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October 4, 2019

Lycopene—Make that a large, extra sauce

Tomatoes are a constant in our diet, whether you relish them fresh on burgers, in tomato soup along with the grilled cheese, or on pasta. More than that, tomatoes are a rich source of the antioxidant lycopene, which lends vine-ripened tomatoes—the real thing—such vibrant red color.

Antioxidants attack free radicals, those rascally atoms that bang about in the body and actually destroy the integrity of healthy cells. And so are implicated in the onset of heart disease and cancer. A diet rich in lycopene (and its cousins vitamin A and beta-carotene, vitamins C, E, and zinc) protects against this deadly battering.

Weirdly, it’s a Guy Thing

As an aside to men and the women who care about them, the body produces zip lycopene by itself. But a large percentage of the lycopene men consume comes to rest in the prostate gland. A sensitive subject, yes. But listen to this: About 10 servings a week—a serving equals one-half cup of spaghetti sauce, a medium tomato, one slice of pizza—reduces the rate of prostate cancer by a whopping 45%. Lycopene then goes on to quiet a cancer process already underway. Studies are showing reduced risk in colon, rectal and breast cancer as well. That’s a lot of grief averted by a simple salad.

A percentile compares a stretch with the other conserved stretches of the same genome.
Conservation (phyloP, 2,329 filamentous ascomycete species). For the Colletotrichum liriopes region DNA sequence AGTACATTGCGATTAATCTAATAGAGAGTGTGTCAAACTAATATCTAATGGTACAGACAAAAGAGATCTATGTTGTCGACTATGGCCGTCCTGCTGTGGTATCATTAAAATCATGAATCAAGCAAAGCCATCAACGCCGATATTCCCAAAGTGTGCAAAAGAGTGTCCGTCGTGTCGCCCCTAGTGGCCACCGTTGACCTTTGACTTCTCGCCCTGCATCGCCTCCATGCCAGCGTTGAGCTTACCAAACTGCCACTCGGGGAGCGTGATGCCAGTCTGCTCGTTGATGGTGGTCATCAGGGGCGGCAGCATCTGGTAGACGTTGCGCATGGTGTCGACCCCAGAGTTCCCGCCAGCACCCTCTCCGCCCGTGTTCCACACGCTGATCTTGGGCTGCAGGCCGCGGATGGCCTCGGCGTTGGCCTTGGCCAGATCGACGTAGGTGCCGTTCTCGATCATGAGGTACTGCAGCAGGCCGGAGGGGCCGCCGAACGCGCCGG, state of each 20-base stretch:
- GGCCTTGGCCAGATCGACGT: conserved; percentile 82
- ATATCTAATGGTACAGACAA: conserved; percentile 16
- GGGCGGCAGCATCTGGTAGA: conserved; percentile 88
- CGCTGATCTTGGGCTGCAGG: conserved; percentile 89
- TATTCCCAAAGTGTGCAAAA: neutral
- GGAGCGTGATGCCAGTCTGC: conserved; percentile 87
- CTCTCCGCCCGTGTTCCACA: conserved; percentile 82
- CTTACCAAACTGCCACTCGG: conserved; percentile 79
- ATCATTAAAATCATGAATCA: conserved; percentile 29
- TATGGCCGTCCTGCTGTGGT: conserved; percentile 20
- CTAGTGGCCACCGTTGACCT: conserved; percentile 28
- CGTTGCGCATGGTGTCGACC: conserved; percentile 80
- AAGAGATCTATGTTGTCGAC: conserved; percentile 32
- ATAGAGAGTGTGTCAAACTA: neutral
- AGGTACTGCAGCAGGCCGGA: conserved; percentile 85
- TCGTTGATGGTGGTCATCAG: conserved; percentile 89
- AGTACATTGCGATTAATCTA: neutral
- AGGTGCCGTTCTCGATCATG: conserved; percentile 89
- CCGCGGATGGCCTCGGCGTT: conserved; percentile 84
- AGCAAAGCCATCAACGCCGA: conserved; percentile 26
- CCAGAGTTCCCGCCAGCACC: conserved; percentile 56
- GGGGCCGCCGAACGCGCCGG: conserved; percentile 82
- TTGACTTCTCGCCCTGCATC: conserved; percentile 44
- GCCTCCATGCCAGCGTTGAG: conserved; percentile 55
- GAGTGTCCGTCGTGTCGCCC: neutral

The Rx: eat more tomatoes. Eat tomatoes raw with a little pepper, in salsa, ketchup (watch the fries), and cooked tomato products. And surprise, a little fat alongside seems to help the body absorb lycopene.

Think of it as the pizza prescription.

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